Scoring touchdowns in the red zone are how games are won in the NFL. Field goals don’t cut it.
It showed in the Denver Broncos' first game this the season against the Oakland Raiders. Four trips to the red zone and one touchdown led to a 24-16 defeat for Denver. However, this is not a new problem.
The Broncos have been downright putrid in the red zone for the last five years and the blame lies at the feet of GM John Elway. It isn’t only because he can’t find an elite quarterback (they are really hard to find).
The Broncos have started five different quarterbacks from 2014 to 2018, including the future first-ballot Hall-of-Famer Peyton Manning. It also isn’t solely an offensive coordinator problem or a coaching problem.
The Broncos have had three different head coaches and four different offensive coordinators over that span. One would think that one of those guys could figure out the red zone.
Much of the blame actually resides on Elway’s inability to build a solid offensive line.
Broncos' red zone woes stretch back years
From 2014-18, the Broncos have ran 988 plays in the red zone and scored a touchdown 127 times. This is a percentage of 12.9%, ranking Denver 30th in the NFL over that time period. Only two teams have been worse. Needless to say, that isn’t good red zone production.
How can this be blamed on the offensive line? This conclusion comes by using the number and percentage of sacks, QB hits, and yards per carry in the red zone as metrics to indicate how effective the offensive line was during the same time period.
The verdict is; the Broncos' offensive line play was not very good.
From 2014-18, the Broncos ranked 29th in the NFL for redzone sacks allowed and 27th for red zone sacks allowed per play. Denver ranked 25th in QB hits allowed and 23rd in QB hits allowed per play. Finally, the Broncos ranked 29th in yards per carry.
Other red zone bottom feeders like the San Francisco 49ers, New York Jets, and Houston Texans also rank low in these metrics. The Texans last season ranked dead last in two of the three offensive line metrics and QB Deshaun Watson could not get the team to even the NFL average in touchdowns per play.
An elite quarterback helps, but if the offensive line is terrible, he cannot always overcome those deficiencies.
Elite QB not required for red zone efficiency
To further emphasize how important the offensive line is in the red zone, there are two teams, without elite quarterbacks, that rank in the top-5 for red zone touchdowns per play and rank high in the offensive line metrics above. The Chicago Bears and the Cincinnati Bengals rank No. 3 and No. 5, respectively, in red zone touchdowns per play. The issues of those two teams have been actually getting to the red zone.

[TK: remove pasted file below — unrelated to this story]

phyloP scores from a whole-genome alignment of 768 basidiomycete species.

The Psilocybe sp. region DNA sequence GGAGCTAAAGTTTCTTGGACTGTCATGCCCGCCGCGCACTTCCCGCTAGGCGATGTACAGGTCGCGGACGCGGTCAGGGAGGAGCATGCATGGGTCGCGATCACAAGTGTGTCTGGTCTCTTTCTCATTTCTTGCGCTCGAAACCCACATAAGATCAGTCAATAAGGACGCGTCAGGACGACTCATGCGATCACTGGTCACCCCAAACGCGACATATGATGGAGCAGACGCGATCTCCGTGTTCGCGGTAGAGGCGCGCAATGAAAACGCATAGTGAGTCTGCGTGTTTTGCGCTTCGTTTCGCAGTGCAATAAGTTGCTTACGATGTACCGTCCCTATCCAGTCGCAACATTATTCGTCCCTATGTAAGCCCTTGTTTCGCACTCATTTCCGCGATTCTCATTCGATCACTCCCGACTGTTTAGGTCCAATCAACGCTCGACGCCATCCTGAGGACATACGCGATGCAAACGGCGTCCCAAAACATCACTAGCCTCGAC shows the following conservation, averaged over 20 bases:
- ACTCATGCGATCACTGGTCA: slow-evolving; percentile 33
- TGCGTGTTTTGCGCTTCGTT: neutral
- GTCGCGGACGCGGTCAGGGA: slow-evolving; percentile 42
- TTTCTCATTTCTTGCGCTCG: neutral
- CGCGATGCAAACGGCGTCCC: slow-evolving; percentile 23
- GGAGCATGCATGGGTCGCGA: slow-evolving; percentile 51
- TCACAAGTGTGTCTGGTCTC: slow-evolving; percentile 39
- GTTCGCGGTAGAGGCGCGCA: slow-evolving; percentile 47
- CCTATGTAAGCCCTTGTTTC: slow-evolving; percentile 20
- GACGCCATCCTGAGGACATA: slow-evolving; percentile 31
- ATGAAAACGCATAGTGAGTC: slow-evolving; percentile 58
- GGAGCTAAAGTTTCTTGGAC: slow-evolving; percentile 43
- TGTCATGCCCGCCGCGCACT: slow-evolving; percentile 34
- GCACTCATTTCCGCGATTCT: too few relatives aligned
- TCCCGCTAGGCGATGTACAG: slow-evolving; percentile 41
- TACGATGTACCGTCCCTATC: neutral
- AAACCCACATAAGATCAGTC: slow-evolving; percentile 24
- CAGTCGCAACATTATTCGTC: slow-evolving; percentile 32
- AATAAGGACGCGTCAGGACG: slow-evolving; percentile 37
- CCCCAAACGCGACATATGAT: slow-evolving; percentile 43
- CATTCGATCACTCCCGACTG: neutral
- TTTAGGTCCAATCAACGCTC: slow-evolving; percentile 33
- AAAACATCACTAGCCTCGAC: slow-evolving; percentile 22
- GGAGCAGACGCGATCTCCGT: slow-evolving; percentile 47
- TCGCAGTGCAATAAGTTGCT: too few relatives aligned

Examining Elway's complicity
Why blame lies with John Elway is simple — he has not built a good offensive line since he has taken the helm. To start his front-office career he really didn’t try very hard. He didn’t select an offensive lineman in the first round until 2017.
Before that, his highest selected and arguably his best offensive tackle selection, Orlando Franklin, was taken with pick 46 (second round, 2011) and he let him leave via free agency. Elway has tried to patch together his O-line drafting issues by signing other team’s castoffs in free agency.
The Donald Stephensons and Menelik Watsons of the world have not panned out in Denver. Elway also let the best offensive lineman he has drafted, Matt Paradis, walk this past season.
Elway does seem to be getting serious about fixing the offensive line as of late. He took Garett Bolles in the first round, but unfortunately, Elway drafted a 25-year-old rookie that needed to develop and he simply hasn't been the answer.
Elway went after Ronald Leary and Ja’Wuan James in free agency, two good offensive linemen. However, both are oft-injured. Fortunately, Dalton Risner in the second round in 2019 looks like a keeper. Prying Mike Munchak away from the Steelers to coach the O-line may also prove to be a wise move.
If the Broncos want to fix their red zone woes, Elway has to hit on offensive linemen in the draft. He must spend some early draft capital to get those building blocks.
The GM has to build the team in the trenches. It isn’t sexy, but it will pay dividends. Then if he finds that franchise quarterback, the team will be a force to be reckoned with.